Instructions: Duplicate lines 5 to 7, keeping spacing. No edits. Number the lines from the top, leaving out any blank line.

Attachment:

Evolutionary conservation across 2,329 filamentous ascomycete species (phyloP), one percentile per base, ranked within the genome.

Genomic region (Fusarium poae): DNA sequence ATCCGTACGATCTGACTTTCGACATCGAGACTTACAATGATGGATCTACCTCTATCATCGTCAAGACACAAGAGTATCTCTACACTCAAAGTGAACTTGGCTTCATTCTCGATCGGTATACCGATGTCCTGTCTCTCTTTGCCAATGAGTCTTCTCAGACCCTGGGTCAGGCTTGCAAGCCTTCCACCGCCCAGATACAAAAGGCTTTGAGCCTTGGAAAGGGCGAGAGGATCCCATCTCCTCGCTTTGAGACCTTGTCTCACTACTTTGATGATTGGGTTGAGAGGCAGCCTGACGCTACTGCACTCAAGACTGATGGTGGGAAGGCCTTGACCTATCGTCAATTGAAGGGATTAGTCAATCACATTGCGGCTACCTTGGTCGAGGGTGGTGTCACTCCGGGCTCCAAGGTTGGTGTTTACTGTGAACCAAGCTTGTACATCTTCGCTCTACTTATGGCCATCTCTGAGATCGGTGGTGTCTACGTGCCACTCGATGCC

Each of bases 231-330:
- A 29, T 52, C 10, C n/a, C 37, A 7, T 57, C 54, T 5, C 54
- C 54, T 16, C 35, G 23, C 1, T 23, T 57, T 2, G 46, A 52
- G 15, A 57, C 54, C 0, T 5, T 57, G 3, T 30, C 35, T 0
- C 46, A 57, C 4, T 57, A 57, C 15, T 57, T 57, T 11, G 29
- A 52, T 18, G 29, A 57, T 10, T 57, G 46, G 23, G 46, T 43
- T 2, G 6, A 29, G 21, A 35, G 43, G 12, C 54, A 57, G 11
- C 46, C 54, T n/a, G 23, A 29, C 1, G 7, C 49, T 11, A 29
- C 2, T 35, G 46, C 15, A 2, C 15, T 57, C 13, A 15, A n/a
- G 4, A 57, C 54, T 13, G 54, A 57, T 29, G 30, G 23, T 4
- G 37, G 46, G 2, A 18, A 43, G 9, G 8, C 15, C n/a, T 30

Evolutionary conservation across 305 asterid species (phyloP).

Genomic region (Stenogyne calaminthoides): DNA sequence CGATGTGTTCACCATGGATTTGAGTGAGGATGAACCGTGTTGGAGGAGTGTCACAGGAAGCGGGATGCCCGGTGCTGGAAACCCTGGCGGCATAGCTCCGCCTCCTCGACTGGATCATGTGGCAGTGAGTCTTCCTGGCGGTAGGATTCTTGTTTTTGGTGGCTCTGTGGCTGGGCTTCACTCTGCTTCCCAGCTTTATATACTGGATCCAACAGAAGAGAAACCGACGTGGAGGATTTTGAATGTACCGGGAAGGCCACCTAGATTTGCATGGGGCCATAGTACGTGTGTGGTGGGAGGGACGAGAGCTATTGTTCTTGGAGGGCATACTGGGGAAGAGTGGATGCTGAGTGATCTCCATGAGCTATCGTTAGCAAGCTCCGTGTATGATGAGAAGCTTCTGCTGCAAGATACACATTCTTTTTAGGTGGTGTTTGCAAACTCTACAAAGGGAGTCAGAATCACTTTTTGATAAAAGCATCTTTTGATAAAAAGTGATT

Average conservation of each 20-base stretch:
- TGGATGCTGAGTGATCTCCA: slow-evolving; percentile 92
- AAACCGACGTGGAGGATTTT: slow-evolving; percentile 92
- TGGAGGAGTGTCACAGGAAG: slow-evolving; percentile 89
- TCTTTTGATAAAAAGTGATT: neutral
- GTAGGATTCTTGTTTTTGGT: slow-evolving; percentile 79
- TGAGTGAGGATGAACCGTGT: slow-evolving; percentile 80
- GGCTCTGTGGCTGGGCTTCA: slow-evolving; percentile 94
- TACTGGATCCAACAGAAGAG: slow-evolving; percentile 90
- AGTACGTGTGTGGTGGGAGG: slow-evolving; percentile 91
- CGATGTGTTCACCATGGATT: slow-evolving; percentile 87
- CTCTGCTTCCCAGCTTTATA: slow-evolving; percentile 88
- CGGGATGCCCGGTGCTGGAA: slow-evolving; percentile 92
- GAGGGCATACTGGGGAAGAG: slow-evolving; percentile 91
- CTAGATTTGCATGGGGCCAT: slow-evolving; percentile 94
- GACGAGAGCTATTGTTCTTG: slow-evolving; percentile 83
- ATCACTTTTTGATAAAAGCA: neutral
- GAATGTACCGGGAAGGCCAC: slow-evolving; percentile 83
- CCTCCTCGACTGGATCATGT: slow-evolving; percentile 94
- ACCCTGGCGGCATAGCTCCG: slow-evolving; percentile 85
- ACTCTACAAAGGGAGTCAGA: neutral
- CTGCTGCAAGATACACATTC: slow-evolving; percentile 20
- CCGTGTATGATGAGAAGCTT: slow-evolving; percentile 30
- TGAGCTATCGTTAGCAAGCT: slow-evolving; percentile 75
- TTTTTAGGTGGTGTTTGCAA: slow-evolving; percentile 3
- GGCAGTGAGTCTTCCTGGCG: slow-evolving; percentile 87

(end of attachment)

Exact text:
- C 54, T 16, C 35, G 23, C 1, T 23, T 57, T 2, G 46, A 52
- G 15, A 57, C 54, C 0, T 5, T 57, G 3, T 30, C 35, T 0
- C 46, A 57, C 4, T 57, A 57, C 15, T 57, T 57, T 11, G 29